So, coming back down to earth, I think we have to just see this as a case of Sir Richard just engaging in  some light-hearted banter and expressing his admiration for a fellow entrepreneur.

Scratch | Imagine, Program, Share

Scratch is a new pro gramming language that makes it easy to create your own interactive stories, animations, games, music, and art — and share your creations on the web.

Scratch is designed to help young people (ages 8 and up) develop 21st century learning skills. As they create Scratch projects, young people learn important mathematical and computational ideas, while also gaining a deeper understanding of the process of design.

Scratch is available free of charge, and is currently available for Mac OSX and Windows.

System Requirements:

1024 x 768 or larger, thousands or millions of colors (16-bit color or greater)

Windows 98 or later
Mac OS X 10.3 or later

at least 120 megabytes of free space to install Scratch (see note below)

The CPU speed and memory requirements have soft limits. Most computers have enough memory to run Scratch. Older computers may run Scratch slowly, but it will run.

To take advantage of sound ouput and input, you need speakers (or headphones) and a microphone. Many laptops have speakers and microphones built in.

Note: Scratch comes with a large media library and a collection of Sample projects. If you have very limited disk space, you can delete the “Media” and “Projects” folders from the Scratch folder.

Scratch is developed by the Lifelong Kindergarten group at the MIT Media Lab, in collaboration with the UCLA Graduate School of Education and Information Studies, with financial support from the National Science Foundation, Intel Foundation, and MIT Media Lab research consortia.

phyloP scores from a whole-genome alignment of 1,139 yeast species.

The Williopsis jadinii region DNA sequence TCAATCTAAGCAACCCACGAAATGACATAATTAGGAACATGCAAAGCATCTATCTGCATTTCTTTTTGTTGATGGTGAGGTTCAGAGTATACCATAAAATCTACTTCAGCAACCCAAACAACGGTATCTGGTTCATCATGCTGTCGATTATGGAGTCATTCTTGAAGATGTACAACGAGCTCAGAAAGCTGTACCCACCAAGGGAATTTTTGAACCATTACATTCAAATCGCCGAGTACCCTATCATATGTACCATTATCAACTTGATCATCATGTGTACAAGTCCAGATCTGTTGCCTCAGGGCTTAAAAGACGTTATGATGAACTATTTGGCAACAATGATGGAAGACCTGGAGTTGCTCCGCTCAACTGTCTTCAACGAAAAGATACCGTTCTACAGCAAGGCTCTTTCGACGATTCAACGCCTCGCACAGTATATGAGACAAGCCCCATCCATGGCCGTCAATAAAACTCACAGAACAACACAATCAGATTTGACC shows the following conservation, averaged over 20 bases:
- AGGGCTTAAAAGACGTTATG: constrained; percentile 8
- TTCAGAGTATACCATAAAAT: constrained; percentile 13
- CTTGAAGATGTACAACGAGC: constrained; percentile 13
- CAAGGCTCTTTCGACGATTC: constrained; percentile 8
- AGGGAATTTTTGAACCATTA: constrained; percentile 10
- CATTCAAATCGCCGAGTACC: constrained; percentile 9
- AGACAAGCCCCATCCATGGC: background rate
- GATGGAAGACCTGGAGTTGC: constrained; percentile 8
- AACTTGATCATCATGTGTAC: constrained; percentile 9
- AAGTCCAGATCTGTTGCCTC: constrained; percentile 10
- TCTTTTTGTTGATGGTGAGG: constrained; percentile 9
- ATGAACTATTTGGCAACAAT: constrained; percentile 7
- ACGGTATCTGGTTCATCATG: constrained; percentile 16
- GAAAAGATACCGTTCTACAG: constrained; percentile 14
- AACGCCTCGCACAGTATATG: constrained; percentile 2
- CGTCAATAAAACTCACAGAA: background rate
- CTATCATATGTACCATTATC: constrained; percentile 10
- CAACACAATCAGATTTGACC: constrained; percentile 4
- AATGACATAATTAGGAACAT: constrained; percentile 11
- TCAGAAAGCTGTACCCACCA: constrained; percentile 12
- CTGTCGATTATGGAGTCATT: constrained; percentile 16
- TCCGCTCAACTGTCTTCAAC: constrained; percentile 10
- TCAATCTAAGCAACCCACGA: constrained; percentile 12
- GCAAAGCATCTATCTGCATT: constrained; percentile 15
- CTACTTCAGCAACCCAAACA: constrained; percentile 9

The Scratch project is based upon research supported by the National Science Foundation under grant number 0325828. Any opinions, findings, and conclusions or recommendations expressed on this site are those of the authors and do not necessarily reflect the views of the National Science Foundation.

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MSc Digital Media at University of Portsmouth


MSc Digital Media

Mode of study: Full time or Part time
Duration: 1 or 3 YEAR
Entry Requirements: A 2:1 honours degree in a computing or information technology subject, or an arts subject that contains a significant element of information technology-based work.

The MSc in Digital Media may be studied full time over one calendar year or part time over three years.

The course is designed for graduates who have some computing background (although not necessarily a computing degree) and who wish to extend their understanding and skills into the multimedia or entertainment industries. The programme considers theoretical, practical and technical aspects of technology in media production, incorporating:

* Computer graphics techniques and applications

* Digital audio

* Multimedia asset production

* Digital media software integration

* Web design for interactive environments

In order to prepare you for employment in a business environment and not just for a technical role, there are also core units in project management, research and communication techniques.

For more information:

Tel: +44 (0)23 9284 4475
Email: create.admissions@port.ac.uk

Department: Creative Technologies